Lower prescription charges should be based on need
Dr Lynda Scott National Health Spokeswoman
31 March 2004
Lower prescription charges should be based on need not race
As of today only those few patients enrolled in a Primary Health Organisation will pay less for prescriptions, says National's Health spokeswoman Dr Lynda Scott.
She says only people enrolled in the Government's PHOs will qualify for the new reduced prescription charges, not those struggling in other areas.
Access PHOs are those with a population of more than 50% Maori or Pacific Islander or low socio-economic people. As of tomorrow children in PHO areas and those over 18 years living in an Access PHO area will pay only $3 per prescription.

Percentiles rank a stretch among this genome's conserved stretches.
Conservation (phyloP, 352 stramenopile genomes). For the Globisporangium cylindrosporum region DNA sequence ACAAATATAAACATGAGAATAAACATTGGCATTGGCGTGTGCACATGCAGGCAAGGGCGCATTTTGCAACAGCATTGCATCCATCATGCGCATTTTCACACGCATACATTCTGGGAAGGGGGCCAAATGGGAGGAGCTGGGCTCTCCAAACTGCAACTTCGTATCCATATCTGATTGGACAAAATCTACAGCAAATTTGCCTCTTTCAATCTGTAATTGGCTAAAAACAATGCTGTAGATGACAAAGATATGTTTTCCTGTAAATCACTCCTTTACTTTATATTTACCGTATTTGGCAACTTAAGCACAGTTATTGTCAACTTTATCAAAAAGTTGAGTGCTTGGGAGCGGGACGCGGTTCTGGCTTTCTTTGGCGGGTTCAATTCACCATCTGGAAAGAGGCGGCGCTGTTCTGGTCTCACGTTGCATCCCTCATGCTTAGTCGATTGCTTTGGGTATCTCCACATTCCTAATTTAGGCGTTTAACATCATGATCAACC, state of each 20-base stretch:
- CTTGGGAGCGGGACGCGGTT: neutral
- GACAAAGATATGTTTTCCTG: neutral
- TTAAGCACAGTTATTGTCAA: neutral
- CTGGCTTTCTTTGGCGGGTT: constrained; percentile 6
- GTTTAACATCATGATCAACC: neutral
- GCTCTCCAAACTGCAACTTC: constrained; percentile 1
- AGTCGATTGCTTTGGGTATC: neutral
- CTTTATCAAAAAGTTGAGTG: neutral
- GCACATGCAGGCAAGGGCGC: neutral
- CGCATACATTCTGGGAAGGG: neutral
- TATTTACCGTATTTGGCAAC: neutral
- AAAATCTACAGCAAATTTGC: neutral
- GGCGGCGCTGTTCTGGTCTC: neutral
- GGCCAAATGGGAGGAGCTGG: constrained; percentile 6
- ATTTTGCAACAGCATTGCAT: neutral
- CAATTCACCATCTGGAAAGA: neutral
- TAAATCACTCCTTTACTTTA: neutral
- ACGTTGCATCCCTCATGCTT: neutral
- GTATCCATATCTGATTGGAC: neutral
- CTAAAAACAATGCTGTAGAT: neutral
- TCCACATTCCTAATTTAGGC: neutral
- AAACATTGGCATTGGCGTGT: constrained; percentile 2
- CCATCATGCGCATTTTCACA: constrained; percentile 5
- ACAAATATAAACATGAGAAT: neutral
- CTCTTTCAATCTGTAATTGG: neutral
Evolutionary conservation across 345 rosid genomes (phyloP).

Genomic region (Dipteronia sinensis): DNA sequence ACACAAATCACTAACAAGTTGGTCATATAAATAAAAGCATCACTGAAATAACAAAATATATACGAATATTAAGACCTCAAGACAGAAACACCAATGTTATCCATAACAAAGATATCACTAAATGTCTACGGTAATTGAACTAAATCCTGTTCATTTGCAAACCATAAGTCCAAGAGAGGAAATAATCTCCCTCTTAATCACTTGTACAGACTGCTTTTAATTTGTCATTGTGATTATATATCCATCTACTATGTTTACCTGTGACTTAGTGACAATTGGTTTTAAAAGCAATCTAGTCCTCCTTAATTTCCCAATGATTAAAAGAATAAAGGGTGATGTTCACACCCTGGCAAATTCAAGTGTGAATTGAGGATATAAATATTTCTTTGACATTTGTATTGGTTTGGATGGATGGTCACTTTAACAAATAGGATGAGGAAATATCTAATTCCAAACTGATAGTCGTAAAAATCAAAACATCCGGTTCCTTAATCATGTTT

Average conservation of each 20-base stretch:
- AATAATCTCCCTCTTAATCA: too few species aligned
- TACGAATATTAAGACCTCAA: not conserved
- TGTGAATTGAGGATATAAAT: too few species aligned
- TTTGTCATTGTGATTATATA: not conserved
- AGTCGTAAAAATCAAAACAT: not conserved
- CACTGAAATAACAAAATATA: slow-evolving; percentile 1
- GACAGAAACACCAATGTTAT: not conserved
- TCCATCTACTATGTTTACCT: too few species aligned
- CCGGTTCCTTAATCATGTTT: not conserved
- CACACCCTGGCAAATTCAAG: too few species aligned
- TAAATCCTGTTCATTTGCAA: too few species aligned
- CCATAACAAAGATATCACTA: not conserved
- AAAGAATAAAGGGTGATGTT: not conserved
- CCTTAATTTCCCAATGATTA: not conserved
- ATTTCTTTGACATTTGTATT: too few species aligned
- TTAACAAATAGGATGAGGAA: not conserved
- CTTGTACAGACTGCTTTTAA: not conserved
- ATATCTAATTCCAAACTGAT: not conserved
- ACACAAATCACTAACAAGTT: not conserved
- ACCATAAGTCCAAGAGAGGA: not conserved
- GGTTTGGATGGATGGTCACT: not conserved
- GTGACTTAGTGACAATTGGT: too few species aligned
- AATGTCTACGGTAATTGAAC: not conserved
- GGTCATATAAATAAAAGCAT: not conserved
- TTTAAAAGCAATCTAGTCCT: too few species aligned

"Labour's manipulation of the health funding formula is forcing patients to leave their doctors for ones in Access PHO areas", says Dr Scott.
"This trend will skew our health system. More and more patients in Wellington will start seeing doctors in Newtown and Porirua. Likewise in Auckland, more and more patients will see doctors in Mangere and Pakuranga.
"Reduced prescriptions costs should be based on a person's health needs and their income. Not whether you have signed up Labour's ideological way of delivering primary health care or whether you live in the right area or not.
"It is not right that the wealthy of Gisborne and Rotorua - which have fully funded Access PHOs because of high Maori populations - will pay only $3 per prescription, while low-income people living in other areas will pay more than three times that because of the Government's race-based funding.
"It is pharmacists who will be in the frontline from a confused public trying to work out prescription charges", says Dr Scott.